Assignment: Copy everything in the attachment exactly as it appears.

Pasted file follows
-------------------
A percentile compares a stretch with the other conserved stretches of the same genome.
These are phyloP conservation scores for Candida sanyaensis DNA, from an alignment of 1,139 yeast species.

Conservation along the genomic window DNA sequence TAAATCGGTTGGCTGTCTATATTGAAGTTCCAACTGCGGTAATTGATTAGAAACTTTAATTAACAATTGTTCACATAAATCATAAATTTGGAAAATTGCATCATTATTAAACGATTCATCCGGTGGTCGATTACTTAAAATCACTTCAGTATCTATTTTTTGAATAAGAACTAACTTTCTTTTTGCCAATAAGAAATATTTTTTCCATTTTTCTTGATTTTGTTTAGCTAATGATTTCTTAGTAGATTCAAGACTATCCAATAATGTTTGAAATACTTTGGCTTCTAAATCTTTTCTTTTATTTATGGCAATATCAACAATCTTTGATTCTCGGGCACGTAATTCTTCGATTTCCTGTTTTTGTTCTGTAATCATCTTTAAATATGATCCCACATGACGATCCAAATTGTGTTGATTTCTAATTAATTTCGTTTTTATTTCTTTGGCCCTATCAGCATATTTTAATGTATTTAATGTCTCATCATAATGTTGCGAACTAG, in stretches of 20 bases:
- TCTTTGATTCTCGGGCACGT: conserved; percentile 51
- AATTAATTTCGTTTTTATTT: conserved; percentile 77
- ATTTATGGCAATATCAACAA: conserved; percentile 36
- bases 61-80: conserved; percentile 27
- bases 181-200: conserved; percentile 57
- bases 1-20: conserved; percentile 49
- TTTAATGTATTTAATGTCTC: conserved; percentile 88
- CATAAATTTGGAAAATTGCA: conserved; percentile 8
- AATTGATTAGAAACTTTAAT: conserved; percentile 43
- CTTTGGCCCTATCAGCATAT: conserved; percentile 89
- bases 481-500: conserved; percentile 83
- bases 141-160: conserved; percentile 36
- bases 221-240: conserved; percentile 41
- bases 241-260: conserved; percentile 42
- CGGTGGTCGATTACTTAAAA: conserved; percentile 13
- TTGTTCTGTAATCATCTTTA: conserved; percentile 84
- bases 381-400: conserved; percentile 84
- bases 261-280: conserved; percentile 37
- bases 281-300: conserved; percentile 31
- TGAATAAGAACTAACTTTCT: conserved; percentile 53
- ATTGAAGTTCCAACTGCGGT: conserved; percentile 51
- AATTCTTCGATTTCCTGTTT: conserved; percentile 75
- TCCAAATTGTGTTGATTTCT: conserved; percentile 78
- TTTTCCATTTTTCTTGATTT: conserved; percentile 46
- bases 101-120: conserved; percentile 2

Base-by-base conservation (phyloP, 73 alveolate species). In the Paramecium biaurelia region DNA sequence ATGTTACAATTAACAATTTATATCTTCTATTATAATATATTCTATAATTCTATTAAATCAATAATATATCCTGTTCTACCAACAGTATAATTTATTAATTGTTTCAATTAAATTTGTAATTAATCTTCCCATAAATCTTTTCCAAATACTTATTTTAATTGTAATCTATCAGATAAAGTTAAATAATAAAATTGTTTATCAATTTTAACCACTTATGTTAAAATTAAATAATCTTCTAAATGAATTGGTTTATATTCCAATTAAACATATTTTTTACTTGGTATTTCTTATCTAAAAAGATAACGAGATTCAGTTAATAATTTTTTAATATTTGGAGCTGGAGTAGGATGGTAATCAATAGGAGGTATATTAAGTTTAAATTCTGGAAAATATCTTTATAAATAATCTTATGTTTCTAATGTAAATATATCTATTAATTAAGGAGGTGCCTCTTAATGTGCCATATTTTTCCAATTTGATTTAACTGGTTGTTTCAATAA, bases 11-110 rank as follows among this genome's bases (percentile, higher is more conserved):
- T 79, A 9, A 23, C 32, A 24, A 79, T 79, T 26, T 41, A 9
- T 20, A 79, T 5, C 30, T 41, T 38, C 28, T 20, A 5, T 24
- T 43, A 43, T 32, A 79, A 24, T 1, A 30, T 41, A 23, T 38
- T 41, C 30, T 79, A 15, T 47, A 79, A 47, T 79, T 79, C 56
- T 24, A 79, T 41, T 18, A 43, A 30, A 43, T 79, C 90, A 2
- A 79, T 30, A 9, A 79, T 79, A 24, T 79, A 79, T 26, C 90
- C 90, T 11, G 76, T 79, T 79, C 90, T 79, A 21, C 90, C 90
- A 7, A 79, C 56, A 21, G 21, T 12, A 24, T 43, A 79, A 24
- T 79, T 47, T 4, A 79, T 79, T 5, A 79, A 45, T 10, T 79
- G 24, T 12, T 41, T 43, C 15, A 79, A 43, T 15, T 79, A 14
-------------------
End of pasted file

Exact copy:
A percentile compares a stretch with the other conserved stretches of the same genome.
These are phyloP conservation scores for Candida sanyaensis DNA, from an alignment of 1,139 yeast species.

Conservation along the genomic window DNA sequence TAAATCGGTTGGCTGTCTATATTGAAGTTCCAACTGCGGTAATTGATTAGAAACTTTAATTAACAATTGTTCACATAAATCATAAATTTGGAAAATTGCATCATTATTAAACGATTCATCCGGTGGTCGATTACTTAAAATCACTTCAGTATCTATTTTTTGAATAAGAACTAACTTTCTTTTTGCCAATAAGAAATATTTTTTCCATTTTTCTTGATTTTGTTTAGCTAATGATTTCTTAGTAGATTCAAGACTATCCAATAATGTTTGAAATACTTTGGCTTCTAAATCTTTTCTTTTATTTATGGCAATATCAACAATCTTTGATTCTCGGGCACGTAATTCTTCGATTTCCTGTTTTTGTTCTGTAATCATCTTTAAATATGATCCCACATGACGATCCAAATTGTGTTGATTTCTAATTAATTTCGTTTTTATTTCTTTGGCCCTATCAGCATATTTTAATGTATTTAATGTCTCATCATAATGTTGCGAACTAG, in stretches of 20 bases:
- TCTTTGATTCTCGGGCACGT: conserved; percentile 51
- AATTAATTTCGTTTTTATTT: conserved; percentile 77
- ATTTATGGCAATATCAACAA: conserved; percentile 36
- bases 61-80: conserved; percentile 27
- bases 181-200: conserved; percentile 57
- bases 1-20: conserved; percentile 49
- TTTAATGTATTTAATGTCTC: conserved; percentile 88
- CATAAATTTGGAAAATTGCA: conserved; percentile 8
- AATTGATTAGAAACTTTAAT: conserved; percentile 43
- CTTTGGCCCTATCAGCATAT: conserved; percentile 89
- bases 481-500: conserved; percentile 83
- bases 141-160: conserved; percentile 36
- bases 221-240: conserved; percentile 41
- bases 241-260: conserved; percentile 42
- CGGTGGTCGATTACTTAAAA: conserved; percentile 13
- TTGTTCTGTAATCATCTTTA: conserved; percentile 84
- bases 381-400: conserved; percentile 84
- bases 261-280: conserved; percentile 37
- bases 281-300: conserved; percentile 31
- TGAATAAGAACTAACTTTCT: conserved; percentile 53
- ATTGAAGTTCCAACTGCGGT: conserved; percentile 51
- AATTCTTCGATTTCCTGTTT: conserved; percentile 75
- TCCAAATTGTGTTGATTTCT: conserved; percentile 78
- TTTTCCATTTTTCTTGATTT: conserved; percentile 46
- bases 101-120: conserved; percentile 2

Base-by-base conservation (phyloP, 73 alveolate species). In the Paramecium biaurelia region DNA sequence ATGTTACAATTAACAATTTATATCTTCTATTATAATATATTCTATAATTCTATTAAATCAATAATATATCCTGTTCTACCAACAGTATAATTTATTAATTGTTTCAATTAAATTTGTAATTAATCTTCCCATAAATCTTTTCCAAATACTTATTTTAATTGTAATCTATCAGATAAAGTTAAATAATAAAATTGTTTATCAATTTTAACCACTTATGTTAAAATTAAATAATCTTCTAAATGAATTGGTTTATATTCCAATTAAACATATTTTTTACTTGGTATTTCTTATCTAAAAAGATAACGAGATTCAGTTAATAATTTTTTAATATTTGGAGCTGGAGTAGGATGGTAATCAATAGGAGGTATATTAAGTTTAAATTCTGGAAAATATCTTTATAAATAATCTTATGTTTCTAATGTAAATATATCTATTAATTAAGGAGGTGCCTCTTAATGTGCCATATTTTTCCAATTTGATTTAACTGGTTGTTTCAATAA, bases 11-110 rank as follows among this genome's bases (percentile, higher is more conserved):
- T 79, A 9, A 23, C 32, A 24, A 79, T 79, T 26, T 41, A 9
- T 20, A 79, T 5, C 30, T 41, T 38, C 28, T 20, A 5, T 24
- T 43, A 43, T 32, A 79, A 24, T 1, A 30, T 41, A 23, T 38
- T 41, C 30, T 79, A 15, T 47, A 79, A 47, T 79, T 79, C 56
- T 24, A 79, T 41, T 18, A 43, A 30, A 43, T 79, C 90, A 2
- A 79, T 30, A 9, A 79, T 79, A 24, T 79, A 79, T 26, C 90
- C 90, T 11, G 76, T 79, T 79, C 90, T 79, A 21, C 90, C 90
- A 7, A 79, C 56, A 21, G 21, T 12, A 24, T 43, A 79, A 24
- T 79, T 47, T 4, A 79, T 79, T 5, A 79, A 45, T 10, T 79
- G 24, T 12, T 41, T 43, C 15, A 79, A 43, T 15, T 79, A 14